Reading recommendations for creative peeps

Reading recommendations for creative people

This year, one of my New Year’s intentions way back at the start of the year was to create more space in my life for deliberate, proactive reading. Meaning: big, glorious books. I fell off the wagon with this goal, but recently decided to get my ass back in gear. So I’ve been giving myself permission to go a little very wild on Amazon and stock up my shelves so that I’ve always got something interesting on hand to read.

So, if you’re after some reading recommendations (particularly if you’re a creative and/or have a passion for business), here are some of the best tomes that have tickled my fancy over the past few months…

The Creative Habit — By Twyla Tharp

It took me a while to get around to this book, despite raving recommendations from a bunch of friends. If you haven’t read it yet and you have the heart of a Creative thrumming inside your chest, get ye over to your chosen digi-store tout-de-suite and buy yourself a copy. I recommend getting a physical copy for this particular title because it’s one of those ones where you’ll want to scribble in the margins and flick back and forth between the chapters. It’s also beautifully designed, and though I haven’t seen the ‘e’ version, I’m guessing a lot of the impact would be lost on a kindle screen. (Actually, I read all the books on this list in hard copy, which is a marked departure from how I’ve done my reading over the past few years. For some reason, everything analogue is calling me right now — books, pens, paper, people…)

Tharp’s discussion of morning rituals is often referenced by other writers, and her own routine is nothing less than inspiring:

‘I begin each day of my life with a ritual; I wake up at 5:30 A.M., put on my workout clothes, my leg warmers, my sweatshirts, and my hat. I walk outside my Manhattan home, hail a taxi, and tell the driver to take me to the Pumping Iron gym at 91st street and First Avenue, where I workout for two hours. The ritual is not the stretching and weight training I put my body through each morning at the gym; the ritual is the cab. The moment I tell the driver where to go I have completed the ritual.

It’s a simple act, but doing it the same way each morning habitualizes it — makes it repeatable, easy to do. It reduces the chance that I would skip it or do it differently. It is one more item in my arsenal of routines, and one less thing to think about.’

Seriously, I cannot overstate how much I loved this book.

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Committed: A Love Story — By Elizabeth Gilbert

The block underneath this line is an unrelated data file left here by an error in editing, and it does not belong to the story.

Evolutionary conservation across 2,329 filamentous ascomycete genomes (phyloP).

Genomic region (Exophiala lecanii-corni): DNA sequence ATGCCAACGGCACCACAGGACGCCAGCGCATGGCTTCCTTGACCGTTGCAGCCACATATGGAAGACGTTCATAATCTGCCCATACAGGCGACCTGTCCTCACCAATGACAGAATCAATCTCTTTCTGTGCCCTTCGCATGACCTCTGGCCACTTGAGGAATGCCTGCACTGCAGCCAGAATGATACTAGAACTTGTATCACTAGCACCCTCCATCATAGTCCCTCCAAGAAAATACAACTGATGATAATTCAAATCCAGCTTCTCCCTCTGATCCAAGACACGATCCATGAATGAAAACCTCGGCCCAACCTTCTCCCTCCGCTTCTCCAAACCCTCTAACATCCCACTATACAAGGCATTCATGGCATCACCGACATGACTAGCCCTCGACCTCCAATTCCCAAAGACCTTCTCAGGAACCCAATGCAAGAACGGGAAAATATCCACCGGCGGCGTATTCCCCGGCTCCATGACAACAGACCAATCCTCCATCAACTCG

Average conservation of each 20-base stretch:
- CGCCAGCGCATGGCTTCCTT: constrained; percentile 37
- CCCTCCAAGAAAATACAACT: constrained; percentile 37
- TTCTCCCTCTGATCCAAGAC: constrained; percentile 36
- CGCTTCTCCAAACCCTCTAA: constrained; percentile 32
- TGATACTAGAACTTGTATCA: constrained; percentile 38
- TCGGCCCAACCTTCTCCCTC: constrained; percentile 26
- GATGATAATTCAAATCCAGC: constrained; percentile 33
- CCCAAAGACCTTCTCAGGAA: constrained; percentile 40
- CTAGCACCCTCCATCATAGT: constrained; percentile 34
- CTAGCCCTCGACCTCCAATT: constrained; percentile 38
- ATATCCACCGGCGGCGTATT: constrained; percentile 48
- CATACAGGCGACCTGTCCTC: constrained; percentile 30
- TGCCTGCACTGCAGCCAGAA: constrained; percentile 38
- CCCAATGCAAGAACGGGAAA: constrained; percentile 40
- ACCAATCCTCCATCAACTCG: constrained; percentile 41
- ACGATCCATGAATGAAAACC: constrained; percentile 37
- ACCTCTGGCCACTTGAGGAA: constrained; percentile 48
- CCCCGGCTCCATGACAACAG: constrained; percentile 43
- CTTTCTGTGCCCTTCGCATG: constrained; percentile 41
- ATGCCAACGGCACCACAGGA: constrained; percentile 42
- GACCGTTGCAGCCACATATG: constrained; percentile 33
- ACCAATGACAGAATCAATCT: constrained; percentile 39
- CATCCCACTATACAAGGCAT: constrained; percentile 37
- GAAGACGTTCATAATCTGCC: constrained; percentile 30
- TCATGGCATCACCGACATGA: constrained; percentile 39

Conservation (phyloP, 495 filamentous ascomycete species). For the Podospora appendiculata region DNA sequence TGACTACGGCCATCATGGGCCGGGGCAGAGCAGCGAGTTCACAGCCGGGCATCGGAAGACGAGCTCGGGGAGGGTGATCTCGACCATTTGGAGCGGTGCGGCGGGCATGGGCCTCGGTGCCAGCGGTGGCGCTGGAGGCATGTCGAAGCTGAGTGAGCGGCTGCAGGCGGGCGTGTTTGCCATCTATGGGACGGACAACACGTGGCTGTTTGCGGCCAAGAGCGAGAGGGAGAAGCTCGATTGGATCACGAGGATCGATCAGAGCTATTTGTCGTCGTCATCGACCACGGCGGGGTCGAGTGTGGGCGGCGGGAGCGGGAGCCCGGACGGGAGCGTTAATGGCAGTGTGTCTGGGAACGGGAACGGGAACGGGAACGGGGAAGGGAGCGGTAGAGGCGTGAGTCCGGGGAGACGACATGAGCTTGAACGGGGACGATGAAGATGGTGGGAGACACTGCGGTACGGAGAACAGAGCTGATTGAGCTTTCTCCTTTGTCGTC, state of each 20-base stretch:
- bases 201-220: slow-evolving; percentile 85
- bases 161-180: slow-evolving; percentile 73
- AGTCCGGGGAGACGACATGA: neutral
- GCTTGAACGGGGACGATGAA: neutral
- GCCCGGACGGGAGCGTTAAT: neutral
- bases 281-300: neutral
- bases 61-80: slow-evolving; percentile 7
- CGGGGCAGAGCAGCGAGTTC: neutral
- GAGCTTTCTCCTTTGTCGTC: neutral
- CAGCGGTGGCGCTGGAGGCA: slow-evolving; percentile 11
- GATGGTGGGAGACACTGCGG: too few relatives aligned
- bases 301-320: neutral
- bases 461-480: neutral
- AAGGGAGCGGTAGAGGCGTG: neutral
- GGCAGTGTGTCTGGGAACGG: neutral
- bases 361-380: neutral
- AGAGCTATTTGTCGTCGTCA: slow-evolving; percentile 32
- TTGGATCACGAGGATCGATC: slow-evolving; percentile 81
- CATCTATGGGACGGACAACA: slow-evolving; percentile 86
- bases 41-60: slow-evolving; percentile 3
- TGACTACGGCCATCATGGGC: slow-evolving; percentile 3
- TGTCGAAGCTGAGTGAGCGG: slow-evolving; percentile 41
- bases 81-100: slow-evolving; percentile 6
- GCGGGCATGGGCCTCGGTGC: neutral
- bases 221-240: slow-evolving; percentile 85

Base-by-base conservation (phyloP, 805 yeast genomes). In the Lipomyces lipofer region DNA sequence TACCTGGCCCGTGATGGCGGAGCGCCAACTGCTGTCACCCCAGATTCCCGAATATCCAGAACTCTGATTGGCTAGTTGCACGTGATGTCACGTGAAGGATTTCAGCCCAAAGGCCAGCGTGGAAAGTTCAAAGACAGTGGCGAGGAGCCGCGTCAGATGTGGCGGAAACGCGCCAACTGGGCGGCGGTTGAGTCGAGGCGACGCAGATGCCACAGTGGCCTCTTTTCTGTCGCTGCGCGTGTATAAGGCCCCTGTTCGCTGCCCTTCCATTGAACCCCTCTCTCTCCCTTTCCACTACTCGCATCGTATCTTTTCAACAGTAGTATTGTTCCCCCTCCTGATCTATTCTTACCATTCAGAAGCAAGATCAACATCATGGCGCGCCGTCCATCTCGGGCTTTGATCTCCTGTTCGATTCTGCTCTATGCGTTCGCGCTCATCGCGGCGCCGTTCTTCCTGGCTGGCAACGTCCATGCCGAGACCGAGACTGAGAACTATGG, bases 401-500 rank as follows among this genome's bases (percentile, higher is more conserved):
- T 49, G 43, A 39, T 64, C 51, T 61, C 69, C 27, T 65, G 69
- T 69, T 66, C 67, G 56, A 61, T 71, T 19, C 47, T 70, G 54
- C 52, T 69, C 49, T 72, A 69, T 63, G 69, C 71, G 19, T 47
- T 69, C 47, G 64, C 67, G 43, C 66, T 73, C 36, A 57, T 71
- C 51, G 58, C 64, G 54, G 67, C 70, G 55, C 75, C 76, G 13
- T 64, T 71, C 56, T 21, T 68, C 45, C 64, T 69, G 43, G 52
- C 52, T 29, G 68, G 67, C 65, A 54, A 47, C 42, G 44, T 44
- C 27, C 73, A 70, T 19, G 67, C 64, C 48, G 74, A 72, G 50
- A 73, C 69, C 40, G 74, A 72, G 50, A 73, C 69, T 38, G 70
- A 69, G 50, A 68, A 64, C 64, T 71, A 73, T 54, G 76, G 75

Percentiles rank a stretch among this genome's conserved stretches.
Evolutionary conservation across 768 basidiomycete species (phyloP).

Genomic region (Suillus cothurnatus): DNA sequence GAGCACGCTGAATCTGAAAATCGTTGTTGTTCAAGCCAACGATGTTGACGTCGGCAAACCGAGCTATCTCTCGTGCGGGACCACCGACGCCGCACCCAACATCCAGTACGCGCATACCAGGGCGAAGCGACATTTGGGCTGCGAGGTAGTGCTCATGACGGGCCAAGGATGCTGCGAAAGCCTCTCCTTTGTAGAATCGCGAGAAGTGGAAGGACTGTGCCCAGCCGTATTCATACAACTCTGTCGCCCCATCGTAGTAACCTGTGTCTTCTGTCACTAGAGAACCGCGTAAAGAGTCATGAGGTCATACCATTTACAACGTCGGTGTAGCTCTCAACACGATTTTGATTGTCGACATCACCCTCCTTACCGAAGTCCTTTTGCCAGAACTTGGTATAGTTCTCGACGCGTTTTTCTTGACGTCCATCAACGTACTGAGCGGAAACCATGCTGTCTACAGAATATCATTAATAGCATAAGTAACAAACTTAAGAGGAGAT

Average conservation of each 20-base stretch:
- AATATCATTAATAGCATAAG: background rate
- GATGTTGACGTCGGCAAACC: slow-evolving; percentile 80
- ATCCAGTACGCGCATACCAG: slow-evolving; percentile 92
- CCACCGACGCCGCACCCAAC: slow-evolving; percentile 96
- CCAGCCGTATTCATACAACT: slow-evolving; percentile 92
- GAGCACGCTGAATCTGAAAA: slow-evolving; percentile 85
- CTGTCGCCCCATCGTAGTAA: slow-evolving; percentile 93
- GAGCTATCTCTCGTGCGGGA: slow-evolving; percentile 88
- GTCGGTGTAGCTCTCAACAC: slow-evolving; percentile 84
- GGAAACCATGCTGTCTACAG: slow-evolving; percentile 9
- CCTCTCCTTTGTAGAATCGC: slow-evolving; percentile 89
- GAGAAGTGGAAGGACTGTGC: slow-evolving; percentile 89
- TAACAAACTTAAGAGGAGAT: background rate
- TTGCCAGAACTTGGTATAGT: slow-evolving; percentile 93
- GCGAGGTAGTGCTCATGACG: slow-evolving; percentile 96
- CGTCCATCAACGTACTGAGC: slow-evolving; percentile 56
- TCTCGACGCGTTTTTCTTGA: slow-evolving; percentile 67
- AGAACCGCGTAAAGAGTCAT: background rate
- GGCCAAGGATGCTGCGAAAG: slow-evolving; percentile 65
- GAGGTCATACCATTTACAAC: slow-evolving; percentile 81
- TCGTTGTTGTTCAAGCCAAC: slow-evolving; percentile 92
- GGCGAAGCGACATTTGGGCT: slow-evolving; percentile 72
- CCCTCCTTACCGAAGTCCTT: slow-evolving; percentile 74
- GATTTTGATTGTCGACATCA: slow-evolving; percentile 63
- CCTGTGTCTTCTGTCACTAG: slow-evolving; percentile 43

I read this years ago when it first came out, and loved it. After recently listening to the audio version of Big Magic, Liz’s latest book (yes, we are on a first name basis, and I’m pretty convinced we would be besties if only we could meet), I decided to revisit this one again. Committed tells the story of how Liz came to grips with the fact that she ‘had’ to marry her partner (‘Felipe’, the man she met at the end of Eat Pray Love) due to border control issues. She looks at the institution of marriage from various perspectives — legal, historical, philosophical, feminist and psychological, as well as working through her own emotional response to the idea of getting married after having been through a painful divorce.

If my description has made this book sound in any way boring or academic, it’s not. Gilbert is masterful at weaving facts and figures — and, of course, feelings — into a narrative. On this most recent read-through (which is actually the third time I’ve read this book), I attacked the pages with a highlighter pen and a heap of sticky-notes — I just love studying how she pieces her stories together and how she can make things that could be boring (say, the socioeconomic effects of marriage as they relate to gender) so ridiculously interesting. From a writer’s perspective, it’s gold; from a reader’s perspective, it’s all kinds of delicious. (On a side-note, this book also happens to contain the most thoughtful, articulate argument for gay marriage that I’ve ever read. LOVE.)

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P.S. Elizabeth Gilbert’s ‘Big Magic’ is also amazing and well worth checking out. I’m only at the halfway point, but am already in love. It’s all about living a creative life no matter what fears or doubts are niggling at your soul. #SoGood


Yes Please — By Amy Poehler